Citizens preparing for next disaster through VOAD
by Jennifer Cohron
Oct 06, 2013 | 1502 views | 0 0 comments | 34 34 recommendations | email to a friend | print
Community leaders who lived through the April 2011 tornadoes are not waiting for the next catastrophe to put a plan in place. They are working now to strengthen the local version of Voluntary Organizations Active in Disaster.

VOAD is a national nonprofit organization that enables communities to take responsibility for their own preparedness, response and recovery by pooling knowledge and resources.

VOAD is open to churches, businesses and nonprofits as well as experienced disaster relief agencies such as Salvation Army and Red Cross.

Walker County VOAD was created in 2008 under the leadership of the Emergency Management Agency.

Members met regularly and participated in several tabletop scenarios. One month before tornadoes swept through the area on April 27, 2011, the group held an exercise investigating the fallout of a failure at Smith Lake Dam.

One of those present at the meeting, Paul Kennedy, walked away with significant concerns about Walker County’s state of preparedness.

Kennedy is now among the proponents of the revamped VOAD.

“We need to get all the right players together, come up with agreements and we need to practice. You can’t show up at 6 p.m. on Friday night at the 50 yard line with 11 guys who have never done anything together and have an effective football team,’” Kennedy said.

The tornadoes of 2011 underscored the importance of the four guiding principles of VOAD — cooperation, communication, coordination and collaboration.

Courtney Newton of United Way of Central Alabama said relationships formed through VOAD proved vital when disaster struck on an unimaginable scale.

“When we understood the scope of what we were dealing with and decided to collaborate, our core partners were already at the table and familiar with each other. So we were able to move pretty quickly,” Newton said.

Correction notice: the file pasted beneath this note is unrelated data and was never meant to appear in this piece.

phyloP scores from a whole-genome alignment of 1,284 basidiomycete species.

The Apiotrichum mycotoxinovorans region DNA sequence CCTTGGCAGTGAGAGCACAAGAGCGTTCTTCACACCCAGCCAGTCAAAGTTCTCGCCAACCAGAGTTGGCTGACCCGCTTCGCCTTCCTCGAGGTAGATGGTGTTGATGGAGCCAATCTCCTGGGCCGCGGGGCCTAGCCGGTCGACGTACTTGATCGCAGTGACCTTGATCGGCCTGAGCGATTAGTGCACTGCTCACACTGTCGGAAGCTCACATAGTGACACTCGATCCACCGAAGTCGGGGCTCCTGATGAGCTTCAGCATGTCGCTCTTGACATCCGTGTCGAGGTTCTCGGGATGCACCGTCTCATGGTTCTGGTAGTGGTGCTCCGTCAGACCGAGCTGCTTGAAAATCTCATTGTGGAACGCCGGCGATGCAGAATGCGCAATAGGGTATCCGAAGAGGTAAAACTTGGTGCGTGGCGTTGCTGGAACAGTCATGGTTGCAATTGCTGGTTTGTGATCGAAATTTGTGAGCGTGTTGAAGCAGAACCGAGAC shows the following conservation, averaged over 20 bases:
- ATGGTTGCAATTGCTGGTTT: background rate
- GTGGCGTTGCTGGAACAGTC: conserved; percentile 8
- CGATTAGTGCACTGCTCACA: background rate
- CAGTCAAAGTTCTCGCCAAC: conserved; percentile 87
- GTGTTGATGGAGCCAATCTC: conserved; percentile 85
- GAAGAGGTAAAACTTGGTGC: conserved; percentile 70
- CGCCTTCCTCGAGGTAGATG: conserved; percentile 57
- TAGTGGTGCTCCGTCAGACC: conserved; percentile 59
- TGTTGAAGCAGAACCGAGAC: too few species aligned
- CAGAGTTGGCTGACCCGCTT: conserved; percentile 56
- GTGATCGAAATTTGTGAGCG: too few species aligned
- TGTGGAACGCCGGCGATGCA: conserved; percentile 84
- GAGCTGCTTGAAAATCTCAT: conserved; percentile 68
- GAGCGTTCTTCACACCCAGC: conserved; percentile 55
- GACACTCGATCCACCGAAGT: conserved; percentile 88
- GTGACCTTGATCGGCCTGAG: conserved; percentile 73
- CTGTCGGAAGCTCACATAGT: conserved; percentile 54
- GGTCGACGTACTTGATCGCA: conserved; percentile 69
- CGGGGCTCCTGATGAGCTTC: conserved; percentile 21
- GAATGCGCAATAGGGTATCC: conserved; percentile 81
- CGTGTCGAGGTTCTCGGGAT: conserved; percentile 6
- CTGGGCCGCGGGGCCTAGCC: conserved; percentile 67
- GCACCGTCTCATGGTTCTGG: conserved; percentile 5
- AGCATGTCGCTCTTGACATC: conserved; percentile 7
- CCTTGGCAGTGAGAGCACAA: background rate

For two years, the Walker County Long Term Recovery Committee guided the local rebuilding effort. Now attention is once again on VOAD.

The group, which is being called Working 4 Walker, is currently developing a resource inventory of any organization in the county that would be willing to step up in a disaster and the kind of services they are equipped to provide.

One of the flaws discovered in the local VOAD following the tornadoes was that key leaders were responsible for other agencies that were on the frontlines assisting storm survivors.

In order to provide a more organized response, a more comprehensive list of available resources is needed.

“It’d be good to have involvement from realtors because there are a lot of issues with rehousing. It would be good to have churches because they have crews or congregants who want to help. And we have to organize the help because we don’t need 75 people with chainsaws. We need 10 people with chainsaws, 20 people feeding, 30 people helping with damage assessments and emotional care and so on,” Kennedy said.

Another VOAD representative, Lona Courington of the Salvation Army, added that the planning stage is the most appropriate time to come forward and offer assistance.

“We need to know who wants to help and we need to have that contact information accessible so that once something happens, we can call everyone in and get started,” Courington said.

Brent McCarver of First Bank of Jasper said members of the local business community might not be aware that they have contacts and expertise that could be useful to VOAD.

“We can reach out for fundraisers, facilities to meet in, government grants and facilitate things between disasters,” McCarver said.

Newton said businesses also have a role to play in educating the public.

“The chances of John Q. Public walking into the Community Foundation or United Way once a week are slim. The chances of walking into the bank is pretty good. So if we need messages to get out, it is the business community who is going to get it out,” Newton said.

Experts stress that communities should be able to handle an emergency for at least three days without outside help.

Karen Neupauer, the local VISTA who is helping with the expansion of VOAD, became convinced of the importance of preparedness while serving in Walker County first with Mennonite Disaster Service and then with LTRC.

“Through that, I understood the process of what disaster response and recovery looks like. VOAD is such a crucial part because if you’re not prepared, it makes it really hard to get off the ground in a timely fashion,” she said.

For more information, contact Neupauer at 302-0001, email working4walker@gmail.com or visit www.Facebook.com/WalkerCountyVOAD.